My new work consisted of translating the budget of the Navy from German into Hungarian and of acting as interpreter at the joint deliberations of the Delegations of the Austrian and Hungarian parliaments. To interpret accurately is always a responsible and difficult task. Since Hungarian, like Finnish and Turkish, belongs to the Ural-Altaic family and not, like German, English, French and Italian, to the Indo-European, special difficulties tend to arise in translation. It is impossible to translate word for word, and in fact the interpreter must hear the last word of the sentence before he can even begin.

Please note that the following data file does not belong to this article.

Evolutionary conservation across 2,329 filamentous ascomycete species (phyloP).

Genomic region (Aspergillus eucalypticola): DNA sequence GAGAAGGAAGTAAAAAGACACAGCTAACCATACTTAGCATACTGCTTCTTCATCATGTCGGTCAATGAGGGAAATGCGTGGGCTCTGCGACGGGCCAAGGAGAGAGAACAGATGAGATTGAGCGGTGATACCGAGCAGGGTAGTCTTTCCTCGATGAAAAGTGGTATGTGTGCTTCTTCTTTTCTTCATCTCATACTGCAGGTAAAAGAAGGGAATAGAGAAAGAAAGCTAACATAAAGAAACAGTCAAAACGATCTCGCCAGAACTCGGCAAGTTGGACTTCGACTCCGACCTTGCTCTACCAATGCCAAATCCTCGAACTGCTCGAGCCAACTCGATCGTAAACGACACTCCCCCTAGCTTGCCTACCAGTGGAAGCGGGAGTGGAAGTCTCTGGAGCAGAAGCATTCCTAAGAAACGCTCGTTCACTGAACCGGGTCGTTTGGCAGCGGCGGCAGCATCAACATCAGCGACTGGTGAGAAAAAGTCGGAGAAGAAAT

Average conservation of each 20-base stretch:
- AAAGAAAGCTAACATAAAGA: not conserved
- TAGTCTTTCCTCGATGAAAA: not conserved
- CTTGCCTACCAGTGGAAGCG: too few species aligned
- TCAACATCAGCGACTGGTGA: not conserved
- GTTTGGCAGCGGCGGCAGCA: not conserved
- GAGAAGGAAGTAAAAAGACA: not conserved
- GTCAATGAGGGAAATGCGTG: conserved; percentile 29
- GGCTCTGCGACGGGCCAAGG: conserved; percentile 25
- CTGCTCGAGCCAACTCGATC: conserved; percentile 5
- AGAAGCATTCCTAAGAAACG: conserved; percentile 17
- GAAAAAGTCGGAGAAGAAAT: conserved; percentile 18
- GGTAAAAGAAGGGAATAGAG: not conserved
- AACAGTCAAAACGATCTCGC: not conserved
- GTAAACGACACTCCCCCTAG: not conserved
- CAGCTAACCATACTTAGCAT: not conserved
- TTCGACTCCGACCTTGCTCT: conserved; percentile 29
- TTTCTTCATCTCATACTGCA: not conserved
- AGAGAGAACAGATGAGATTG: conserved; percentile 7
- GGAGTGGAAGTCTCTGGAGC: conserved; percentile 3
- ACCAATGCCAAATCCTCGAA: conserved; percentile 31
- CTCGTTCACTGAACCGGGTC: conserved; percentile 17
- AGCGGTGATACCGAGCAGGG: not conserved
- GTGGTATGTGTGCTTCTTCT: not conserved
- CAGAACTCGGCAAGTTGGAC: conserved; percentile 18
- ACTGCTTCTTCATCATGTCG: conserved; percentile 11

At the end of the dinner given by His Majesty to the delegates in the Marble Hall of the Royal Palace in Budapest, I found myself drinking coffee at the table of Count Tisza(8), the Prime Minister, who was an old friend of my family, together with some of the leading Hungarian politicians. The conversation turned to Croatia, and as I knew that country and its people very well, I expressed some criticisms of our policy towards it. It would, I hazarded, be better if Croatia, Dalmatia, Bosnia and Herzegovina,a homogeneous language community, were to be united and if, above all, a stop were to be put to the ridiculous and vexatious minor provocations offered the Croats(9). I pointed out, for instance, that their railway stations had notices in Hungarian only. In such ways, even generous government measures, especially in financial matters, were often lost to them. The others, however, were of the opinion that my suggestions would never find favour in Parliament. Later on, during the 1918 disturbances Count Tisza was requested by Emperor Charles to go and investigate conditions personally, he asked the Navy for a ship to take him from Zara to Cattaro. I sent him our fastest destroyer and my flag-captain, Vukovic, to act as his interpreter and aide-de-camp. To Vukovic I entrusted a letter addressed to Tisza in which I reminded him of that long past conversation and voiced my fears that years of pan-Serbian propaganda would defeat his efforts to bring the Croats round to a contrary view. Vukovic, who remained with him throughout the journey, brought me a long letter in reply, written from Budapest, in which Tisza gave his impressions and regretfully confirmed my views. He declared the position in Sarajevo to be particularly hopeless.